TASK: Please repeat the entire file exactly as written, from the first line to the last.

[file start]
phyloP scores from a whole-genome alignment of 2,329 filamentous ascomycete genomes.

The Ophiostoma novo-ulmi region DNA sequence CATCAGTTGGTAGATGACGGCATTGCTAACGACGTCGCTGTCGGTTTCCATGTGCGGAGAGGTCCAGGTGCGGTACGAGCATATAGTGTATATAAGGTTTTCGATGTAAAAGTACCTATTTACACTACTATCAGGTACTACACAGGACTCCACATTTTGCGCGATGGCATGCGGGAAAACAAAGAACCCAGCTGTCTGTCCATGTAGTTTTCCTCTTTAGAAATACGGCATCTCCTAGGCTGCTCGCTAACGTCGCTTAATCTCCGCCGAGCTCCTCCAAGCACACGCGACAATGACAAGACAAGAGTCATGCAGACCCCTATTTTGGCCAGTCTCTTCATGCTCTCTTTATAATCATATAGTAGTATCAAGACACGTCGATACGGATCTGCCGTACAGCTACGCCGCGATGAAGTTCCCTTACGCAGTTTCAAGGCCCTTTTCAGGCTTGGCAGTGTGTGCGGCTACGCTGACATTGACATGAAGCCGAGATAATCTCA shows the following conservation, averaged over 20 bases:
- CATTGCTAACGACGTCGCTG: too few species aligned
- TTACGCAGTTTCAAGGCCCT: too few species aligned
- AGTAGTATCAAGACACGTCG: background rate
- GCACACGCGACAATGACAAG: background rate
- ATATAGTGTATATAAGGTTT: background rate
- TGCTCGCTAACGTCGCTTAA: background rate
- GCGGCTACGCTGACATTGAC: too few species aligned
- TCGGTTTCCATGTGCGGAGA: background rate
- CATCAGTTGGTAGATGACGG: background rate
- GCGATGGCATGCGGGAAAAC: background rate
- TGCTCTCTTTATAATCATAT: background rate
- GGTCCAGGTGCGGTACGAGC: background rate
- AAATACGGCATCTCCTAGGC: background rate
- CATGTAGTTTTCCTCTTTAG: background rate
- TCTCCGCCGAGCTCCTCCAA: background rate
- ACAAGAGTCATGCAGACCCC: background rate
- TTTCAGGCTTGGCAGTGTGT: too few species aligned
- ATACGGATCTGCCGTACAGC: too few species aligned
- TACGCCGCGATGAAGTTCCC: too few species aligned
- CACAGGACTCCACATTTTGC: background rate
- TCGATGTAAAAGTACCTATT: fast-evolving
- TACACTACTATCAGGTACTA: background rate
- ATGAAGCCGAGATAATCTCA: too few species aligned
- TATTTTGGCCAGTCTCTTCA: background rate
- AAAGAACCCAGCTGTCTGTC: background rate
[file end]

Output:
phyloP scores from a whole-genome alignment of 2,329 filamentous ascomycete genomes.

The Ophiostoma novo-ulmi region DNA sequence CATCAGTTGGTAGATGACGGCATTGCTAACGACGTCGCTGTCGGTTTCCATGTGCGGAGAGGTCCAGGTGCGGTACGAGCATATAGTGTATATAAGGTTTTCGATGTAAAAGTACCTATTTACACTACTATCAGGTACTACACAGGACTCCACATTTTGCGCGATGGCATGCGGGAAAACAAAGAACCCAGCTGTCTGTCCATGTAGTTTTCCTCTTTAGAAATACGGCATCTCCTAGGCTGCTCGCTAACGTCGCTTAATCTCCGCCGAGCTCCTCCAAGCACACGCGACAATGACAAGACAAGAGTCATGCAGACCCCTATTTTGGCCAGTCTCTTCATGCTCTCTTTATAATCATATAGTAGTATCAAGACACGTCGATACGGATCTGCCGTACAGCTACGCCGCGATGAAGTTCCCTTACGCAGTTTCAAGGCCCTTTTCAGGCTTGGCAGTGTGTGCGGCTACGCTGACATTGACATGAAGCCGAGATAATCTCA shows the following conservation, averaged over 20 bases:
- CATTGCTAACGACGTCGCTG: too few species aligned
- TTACGCAGTTTCAAGGCCCT: too few species aligned
- AGTAGTATCAAGACACGTCG: background rate
- GCACACGCGACAATGACAAG: background rate
- ATATAGTGTATATAAGGTTT: background rate
- TGCTCGCTAACGTCGCTTAA: background rate
- GCGGCTACGCTGACATTGAC: too few species aligned
- TCGGTTTCCATGTGCGGAGA: background rate
- CATCAGTTGGTAGATGACGG: background rate
- GCGATGGCATGCGGGAAAAC: background rate
- TGCTCTCTTTATAATCATAT: background rate
- GGTCCAGGTGCGGTACGAGC: background rate
- AAATACGGCATCTCCTAGGC: background rate
- CATGTAGTTTTCCTCTTTAG: background rate
- TCTCCGCCGAGCTCCTCCAA: background rate
- ACAAGAGTCATGCAGACCCC: background rate
- TTTCAGGCTTGGCAGTGTGT: too few species aligned
- ATACGGATCTGCCGTACAGC: too few species aligned
- TACGCCGCGATGAAGTTCCC: too few species aligned
- CACAGGACTCCACATTTTGC: background rate
- TCGATGTAAAAGTACCTATT: fast-evolving
- TACACTACTATCAGGTACTA: background rate
- ATGAAGCCGAGATAATCTCA: too few species aligned
- TATTTTGGCCAGTCTCTTCA: background rate
- AAAGAACCCAGCTGTCTGTC: background rate